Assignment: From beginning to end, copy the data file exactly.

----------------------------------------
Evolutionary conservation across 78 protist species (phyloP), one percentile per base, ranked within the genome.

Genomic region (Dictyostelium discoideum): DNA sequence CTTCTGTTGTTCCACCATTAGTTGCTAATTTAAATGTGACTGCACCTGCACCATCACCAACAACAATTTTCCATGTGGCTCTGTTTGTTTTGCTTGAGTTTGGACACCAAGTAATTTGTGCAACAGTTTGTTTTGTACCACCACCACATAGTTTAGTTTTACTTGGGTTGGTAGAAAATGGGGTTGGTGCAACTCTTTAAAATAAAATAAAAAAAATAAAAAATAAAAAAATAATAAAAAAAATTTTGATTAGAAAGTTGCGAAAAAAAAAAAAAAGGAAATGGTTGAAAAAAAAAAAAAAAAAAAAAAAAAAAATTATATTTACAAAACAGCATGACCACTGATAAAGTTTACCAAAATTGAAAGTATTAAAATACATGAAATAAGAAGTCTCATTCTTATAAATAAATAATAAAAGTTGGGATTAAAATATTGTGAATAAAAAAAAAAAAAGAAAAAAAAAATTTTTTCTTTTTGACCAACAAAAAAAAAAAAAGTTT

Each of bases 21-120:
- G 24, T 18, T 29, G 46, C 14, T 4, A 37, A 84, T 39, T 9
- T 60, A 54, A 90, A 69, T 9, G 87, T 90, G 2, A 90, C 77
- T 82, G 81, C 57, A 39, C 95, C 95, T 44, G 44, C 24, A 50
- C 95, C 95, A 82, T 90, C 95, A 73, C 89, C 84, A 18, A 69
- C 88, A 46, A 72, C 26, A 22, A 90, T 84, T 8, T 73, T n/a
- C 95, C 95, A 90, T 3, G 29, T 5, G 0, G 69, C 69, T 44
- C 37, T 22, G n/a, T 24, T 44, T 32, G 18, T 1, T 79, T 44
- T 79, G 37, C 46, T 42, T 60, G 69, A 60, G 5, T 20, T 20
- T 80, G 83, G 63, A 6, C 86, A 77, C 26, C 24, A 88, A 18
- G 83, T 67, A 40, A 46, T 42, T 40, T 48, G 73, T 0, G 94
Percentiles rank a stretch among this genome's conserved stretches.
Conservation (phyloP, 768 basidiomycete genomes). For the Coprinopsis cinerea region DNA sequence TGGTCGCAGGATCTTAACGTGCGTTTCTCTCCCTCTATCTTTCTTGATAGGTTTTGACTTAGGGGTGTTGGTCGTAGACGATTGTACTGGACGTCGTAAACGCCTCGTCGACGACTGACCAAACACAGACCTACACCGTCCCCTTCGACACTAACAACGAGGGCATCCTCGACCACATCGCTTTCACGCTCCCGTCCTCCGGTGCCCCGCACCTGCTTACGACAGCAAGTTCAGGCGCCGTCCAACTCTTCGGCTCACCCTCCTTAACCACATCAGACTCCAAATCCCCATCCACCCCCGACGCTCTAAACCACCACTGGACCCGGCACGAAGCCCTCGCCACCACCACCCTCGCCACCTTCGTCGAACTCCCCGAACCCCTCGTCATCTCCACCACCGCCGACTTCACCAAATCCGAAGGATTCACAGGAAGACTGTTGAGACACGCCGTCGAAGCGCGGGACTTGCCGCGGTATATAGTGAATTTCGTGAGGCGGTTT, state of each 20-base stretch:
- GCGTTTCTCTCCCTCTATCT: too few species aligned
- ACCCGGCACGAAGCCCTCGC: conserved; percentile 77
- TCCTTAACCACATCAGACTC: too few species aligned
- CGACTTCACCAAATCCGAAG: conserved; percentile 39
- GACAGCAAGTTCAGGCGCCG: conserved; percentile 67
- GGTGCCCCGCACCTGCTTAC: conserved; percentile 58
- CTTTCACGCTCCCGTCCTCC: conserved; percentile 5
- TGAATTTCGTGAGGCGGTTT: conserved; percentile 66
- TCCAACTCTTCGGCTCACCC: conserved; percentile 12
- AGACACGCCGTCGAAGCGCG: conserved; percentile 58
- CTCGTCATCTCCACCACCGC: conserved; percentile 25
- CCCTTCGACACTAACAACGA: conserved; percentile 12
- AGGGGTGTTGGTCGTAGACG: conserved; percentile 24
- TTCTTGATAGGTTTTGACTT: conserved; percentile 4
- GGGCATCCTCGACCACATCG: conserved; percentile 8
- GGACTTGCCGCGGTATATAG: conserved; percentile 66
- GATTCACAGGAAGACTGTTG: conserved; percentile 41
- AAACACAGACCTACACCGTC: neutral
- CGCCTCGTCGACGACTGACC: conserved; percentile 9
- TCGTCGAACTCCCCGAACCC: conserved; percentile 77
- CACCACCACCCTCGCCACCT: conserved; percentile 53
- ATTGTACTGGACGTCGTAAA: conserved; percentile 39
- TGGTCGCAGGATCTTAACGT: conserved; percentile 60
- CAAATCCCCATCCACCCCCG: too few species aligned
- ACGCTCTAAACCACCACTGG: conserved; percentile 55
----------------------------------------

Evolutionary conservation across 78 protist species (phyloP), one percentile per base, ranked within the genome.

Genomic region (Dictyostelium discoideum): DNA sequence CTTCTGTTGTTCCACCATTAGTTGCTAATTTAAATGTGACTGCACCTGCACCATCACCAACAACAATTTTCCATGTGGCTCTGTTTGTTTTGCTTGAGTTTGGACACCAAGTAATTTGTGCAACAGTTTGTTTTGTACCACCACCACATAGTTTAGTTTTACTTGGGTTGGTAGAAAATGGGGTTGGTGCAACTCTTTAAAATAAAATAAAAAAAATAAAAAATAAAAAAATAATAAAAAAAATTTTGATTAGAAAGTTGCGAAAAAAAAAAAAAAGGAAATGGTTGAAAAAAAAAAAAAAAAAAAAAAAAAAAATTATATTTACAAAACAGCATGACCACTGATAAAGTTTACCAAAATTGAAAGTATTAAAATACATGAAATAAGAAGTCTCATTCTTATAAATAAATAATAAAAGTTGGGATTAAAATATTGTGAATAAAAAAAAAAAAAGAAAAAAAAAATTTTTTCTTTTTGACCAACAAAAAAAAAAAAAGTTT

Each of bases 21-120:
- G 24, T 18, T 29, G 46, C 14, T 4, A 37, A 84, T 39, T 9
- T 60, A 54, A 90, A 69, T 9, G 87, T 90, G 2, A 90, C 77
- T 82, G 81, C 57, A 39, C 95, C 95, T 44, G 44, C 24, A 50
- C 95, C 95, A 82, T 90, C 95, A 73, C 89, C 84, A 18, A 69
- C 88, A 46, A 72, C 26, A 22, A 90, T 84, T 8, T 73, T n/a
- C 95, C 95, A 90, T 3, G 29, T 5, G 0, G 69, C 69, T 44
- C 37, T 22, G n/a, T 24, T 44, T 32, G 18, T 1, T 79, T 44
- T 79, G 37, C 46, T 42, T 60, G 69, A 60, G 5, T 20, T 20
- T 80, G 83, G 63, A 6, C 86, A 77, C 26, C 24, A 88, A 18
- G 83, T 67, A 40, A 46, T 42, T 40, T 48, G 73, T 0, G 94
Percentiles rank a stretch among this genome's conserved stretches.
Conservation (phyloP, 768 basidiomycete genomes). For the Coprinopsis cinerea region DNA sequence TGGTCGCAGGATCTTAACGTGCGTTTCTCTCCCTCTATCTTTCTTGATAGGTTTTGACTTAGGGGTGTTGGTCGTAGACGATTGTACTGGACGTCGTAAACGCCTCGTCGACGACTGACCAAACACAGACCTACACCGTCCCCTTCGACACTAACAACGAGGGCATCCTCGACCACATCGCTTTCACGCTCCCGTCCTCCGGTGCCCCGCACCTGCTTACGACAGCAAGTTCAGGCGCCGTCCAACTCTTCGGCTCACCCTCCTTAACCACATCAGACTCCAAATCCCCATCCACCCCCGACGCTCTAAACCACCACTGGACCCGGCACGAAGCCCTCGCCACCACCACCCTCGCCACCTTCGTCGAACTCCCCGAACCCCTCGTCATCTCCACCACCGCCGACTTCACCAAATCCGAAGGATTCACAGGAAGACTGTTGAGACACGCCGTCGAAGCGCGGGACTTGCCGCGGTATATAGTGAATTTCGTGAGGCGGTTT, state of each 20-base stretch:
- GCGTTTCTCTCCCTCTATCT: too few species aligned
- ACCCGGCACGAAGCCCTCGC: conserved; percentile 77
- TCCTTAACCACATCAGACTC: too few species aligned
- CGACTTCACCAAATCCGAAG: conserved; percentile 39
- GACAGCAAGTTCAGGCGCCG: conserved; percentile 67
- GGTGCCCCGCACCTGCTTAC: conserved; percentile 58
- CTTTCACGCTCCCGTCCTCC: conserved; percentile 5
- TGAATTTCGTGAGGCGGTTT: conserved; percentile 66
- TCCAACTCTTCGGCTCACCC: conserved; percentile 12
- AGACACGCCGTCGAAGCGCG: conserved; percentile 58
- CTCGTCATCTCCACCACCGC: conserved; percentile 25
- CCCTTCGACACTAACAACGA: conserved; percentile 12
- AGGGGTGTTGGTCGTAGACG: conserved; percentile 24
- TTCTTGATAGGTTTTGACTT: conserved; percentile 4
- GGGCATCCTCGACCACATCG: conserved; percentile 8
- GGACTTGCCGCGGTATATAG: conserved; percentile 66
- GATTCACAGGAAGACTGTTG: conserved; percentile 41
- AAACACAGACCTACACCGTC: neutral
- CGCCTCGTCGACGACTGACC: conserved; percentile 9
- TCGTCGAACTCCCCGAACCC: conserved; percentile 77
- CACCACCACCCTCGCCACCT: conserved; percentile 53
- ATTGTACTGGACGTCGTAAA: conserved; percentile 39
- TGGTCGCAGGATCTTAACGT: conserved; percentile 60
- CAAATCCCCATCCACCCCCG: too few species aligned
- ACGCTCTAAACCACCACTGG: conserved; percentile 55